Newspaper article Pittsburgh Post-Gazette (Pittsburgh, PA)

Vanishing Act: $1.2 Million Gone from Passenger Jet Bound for NYC

Newspaper article Pittsburgh Post-Gazette (Pittsburgh, PA)

Vanishing Act: $1.2 Million Gone from Passenger Jet Bound for NYC

Article excerpt

When passengers boarded Swiss International Air Lines Flight 17 from Zurich to New York City last weekend, they probably had no idea that the cargo hold beneath their feet was also functioning as a bank vault, carrying tens of millions of dollars.

A U.S. bank was sending cash from its Swiss office back home -- something that occurs with surprising frequency, even in the digital age. While money can be wired, credited, debited and transferred around the world in a split second, there has never been more U.S. currency in circulation, and the amount keeps growing. And that cash moves around frequently, often carried discreetly in the belly of commercial airliners.

Someone, it seems, was wise to the shipment on the Swiss plane.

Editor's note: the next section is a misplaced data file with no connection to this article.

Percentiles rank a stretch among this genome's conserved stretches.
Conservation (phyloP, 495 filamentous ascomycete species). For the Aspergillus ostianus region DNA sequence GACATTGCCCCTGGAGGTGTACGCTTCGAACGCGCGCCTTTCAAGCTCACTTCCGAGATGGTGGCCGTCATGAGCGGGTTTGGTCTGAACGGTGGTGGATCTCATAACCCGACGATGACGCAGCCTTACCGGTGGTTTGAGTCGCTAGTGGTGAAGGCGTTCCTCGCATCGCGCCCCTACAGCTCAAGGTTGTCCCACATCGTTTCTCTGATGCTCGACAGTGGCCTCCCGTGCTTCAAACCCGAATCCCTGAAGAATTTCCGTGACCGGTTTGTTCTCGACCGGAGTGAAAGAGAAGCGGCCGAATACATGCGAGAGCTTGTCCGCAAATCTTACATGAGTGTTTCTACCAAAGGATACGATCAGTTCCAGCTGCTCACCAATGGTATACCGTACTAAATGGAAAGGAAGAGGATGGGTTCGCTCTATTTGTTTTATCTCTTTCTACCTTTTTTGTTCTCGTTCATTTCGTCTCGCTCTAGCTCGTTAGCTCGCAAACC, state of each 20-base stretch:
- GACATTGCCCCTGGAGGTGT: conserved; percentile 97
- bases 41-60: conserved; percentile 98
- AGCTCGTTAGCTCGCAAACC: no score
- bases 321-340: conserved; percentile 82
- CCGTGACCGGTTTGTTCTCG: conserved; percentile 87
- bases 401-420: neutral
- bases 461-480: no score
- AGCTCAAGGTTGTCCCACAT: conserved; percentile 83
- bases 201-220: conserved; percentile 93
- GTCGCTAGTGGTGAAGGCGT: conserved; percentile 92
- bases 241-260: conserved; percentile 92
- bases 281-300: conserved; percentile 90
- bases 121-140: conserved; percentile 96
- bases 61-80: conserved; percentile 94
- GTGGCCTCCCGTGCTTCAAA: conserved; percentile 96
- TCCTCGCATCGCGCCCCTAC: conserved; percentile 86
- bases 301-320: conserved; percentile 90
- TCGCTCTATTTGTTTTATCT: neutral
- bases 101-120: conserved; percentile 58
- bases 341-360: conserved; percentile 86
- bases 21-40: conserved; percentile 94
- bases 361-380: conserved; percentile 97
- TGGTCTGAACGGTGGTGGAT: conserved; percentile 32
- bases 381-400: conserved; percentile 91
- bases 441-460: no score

By the time the cash reached its destination, a Federal Reserve center in the New York area, over $1 million had vanished.

"We are investigating the apparent disappearance of $1.2 million in U.S. currency," James Margolin, an FBI spokesman, said Tuesday.

Much about the theft remained unknown, including exactly where and when the money went missing.

The last time the money was seen was before it was loaded onto the plane in Zurich, according to a law enforcement official who insisted on anonymity because the investigation was continuing.

The cash that was stolen -- 12 packets of $100 bills, each totaling $100,000 -- had been placed in a secure container that was then placed inside a larger container, the official said.

The flight arrived at Kennedy International Airport at 2 p.m. Saturday. The container was unloaded and sent to the Federal Reserve center. Only when it arrived there did the authorities discover that the money was missing.

"What we don't know is at what point in the journey that the money disappears," the law enforcement official said.

A spokeswoman for the Federal Reserve in the New York area did not immediately return a call seeking comment. The name of the U.S. bank involved in the transaction was not released. The news of the theft was reported Tuesday by The New York Post.

Every day millions of dollars in physical currency is moved around the globe for a variety of reasons. …

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